Future - K10 and vPro, Bulldozer and Nehalem
The long awaited Barcelona quad core processor will be released in mid September this year. AMD are still keeping a tight lid on all the details surrounding the chip, but some leaked benchmarks from The Inquirer sure look promising. The results show that the Barcelona could be pushed to over 30,000 3DMarks 06 and 11GB/s memory bandwidth compared to Intel's fastest "quad core" having 7.5 GB/s bandwidth. Architecturally they seem to be equals, but the question is if AMD will be able to compete for the top spot when they're always a step behind Intel in the manufacturing process.
To steal some thunder from AMD, Intel will release a new platform called vPro at the same time. First presented in 2002 under the name LaGrande, together with Microsofts controversial Palladium initiative, these extensions are now known as Trusted Execution Technology (TXT). Intel have announced three new Core 2 Duo processors for use with the vPro platform. Intel is trying to push it as the ultimate virtualization technology, which it is in some ways, but it can also be used as a very powerful DRM. Hopefully people will realize what this means and how "Big Content" can use it to lock you out from using your files as you want to. Hannibal describes his concerns well in his Ars Technica article about vPro.
Next year Intel will start releasing systems using their new Common System Interface (CSI), finally replacing the old FSB that's been a bottle neck for way too long. Initially it will be intended for multi socket servers, but the technology will trickle down to desktops and laptops later on.
For AMD the future seem to be about Bulldozer. It will be the first CPU with SSE5 and will be build with AMD's new modular Fusion architecture. The idea is to be able to mix several types of cores on the same die, including on-die Graphics Processing Units (GPU). To be released in 2009, they will be up against Intel's next chip architecture called Nehalem.
Tip of the iceberg
I've intentionally left the EPIC, SPARC, CELL and POWER architectures out of this. They might be technically more interesting, but they're not x86. Maybe that's something I should get back to another day, if only to make fun of the Itanic or to admire IBM's POWER6 beast. IBM are producing the CPUs for all three new consoles, the Wii, the XBox360, and the PS 3, and there's a lot to say about all of them. I've also avoided talking about what's happening in the rapidly growing System On a Chip world. Mobile computing is exploding and there's many chip manufacturers who want a piece of the action.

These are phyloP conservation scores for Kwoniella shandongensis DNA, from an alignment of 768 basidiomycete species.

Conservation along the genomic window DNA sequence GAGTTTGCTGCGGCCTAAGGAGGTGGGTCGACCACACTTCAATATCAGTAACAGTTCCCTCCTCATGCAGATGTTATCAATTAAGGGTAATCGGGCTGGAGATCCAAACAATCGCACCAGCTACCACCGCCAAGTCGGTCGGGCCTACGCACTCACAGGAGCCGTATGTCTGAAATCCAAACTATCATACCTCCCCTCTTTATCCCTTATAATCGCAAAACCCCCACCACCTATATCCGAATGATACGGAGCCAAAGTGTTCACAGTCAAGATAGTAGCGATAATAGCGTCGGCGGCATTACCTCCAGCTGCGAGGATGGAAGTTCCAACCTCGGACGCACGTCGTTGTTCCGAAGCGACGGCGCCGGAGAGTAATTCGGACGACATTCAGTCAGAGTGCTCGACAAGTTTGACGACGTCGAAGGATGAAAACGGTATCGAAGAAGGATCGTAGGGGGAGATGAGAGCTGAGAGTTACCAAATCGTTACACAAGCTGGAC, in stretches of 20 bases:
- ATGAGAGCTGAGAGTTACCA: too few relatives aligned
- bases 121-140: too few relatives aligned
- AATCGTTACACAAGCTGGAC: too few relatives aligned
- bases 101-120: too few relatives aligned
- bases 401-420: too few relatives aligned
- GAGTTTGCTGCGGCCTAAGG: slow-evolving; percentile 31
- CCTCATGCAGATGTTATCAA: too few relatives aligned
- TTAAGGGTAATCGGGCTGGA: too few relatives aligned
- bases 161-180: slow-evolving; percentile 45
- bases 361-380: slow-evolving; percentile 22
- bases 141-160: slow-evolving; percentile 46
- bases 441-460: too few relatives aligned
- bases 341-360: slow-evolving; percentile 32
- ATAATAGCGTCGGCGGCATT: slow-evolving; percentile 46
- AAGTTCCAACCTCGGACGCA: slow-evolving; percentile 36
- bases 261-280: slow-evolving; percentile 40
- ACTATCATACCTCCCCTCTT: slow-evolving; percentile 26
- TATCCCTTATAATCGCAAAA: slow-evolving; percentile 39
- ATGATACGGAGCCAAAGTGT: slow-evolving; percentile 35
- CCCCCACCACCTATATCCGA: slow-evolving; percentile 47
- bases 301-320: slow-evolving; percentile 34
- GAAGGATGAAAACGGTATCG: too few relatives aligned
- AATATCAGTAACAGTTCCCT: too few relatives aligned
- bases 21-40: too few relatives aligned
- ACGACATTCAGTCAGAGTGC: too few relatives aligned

I've listed several well written articles at the end of this post if you really want to dig in to details like vector processing instructions, memory bandwidth or the different manufacturing processes, they are all worth reading.
My favorite tech writer, Jon "Hannibal" Stokes have recently released a book called "Inside the Machine". I'm ashamed to say I haven't read the book yet, but it's definitely something I will do as soon as I can. Expect a review of it.
While reading forums and comments to articles about processor architectures I've come up with this modified version of Goodwin's Law, we can call it Mogren's Law:
As an online discussion about processor architecture grows longer, the probability of a comparison involving Alpha or RISC approaches one.The Alpha was a beautiful design though, too bad EV79 and later was canceled. Luckily the clever guys behind the Alpha design were quickly hired to work on other things...
Into the Core: Intel's next-generation microarchitecture - Jon Stokes - April 05, 2006
Inside Barcelona: AMD's Next Generation - David Kanter - March 16, 2007
Intel Core 2 Duo - Franck Delattre and Marc Prieur - June 22, 2006
Core 2 Duo and the future of Intel - Rob Hallock - November 5, 2006
AMD K10 Micro-Architecture - Yury Malich - August 17, 2007
The Common System Interface: Intel's Future Interconnect - David Kanter - August 28, 2007
Intel's new vPro: two steps forward for x86... as well as for DRM and P2P? - Jon Stokes - August 27, 2007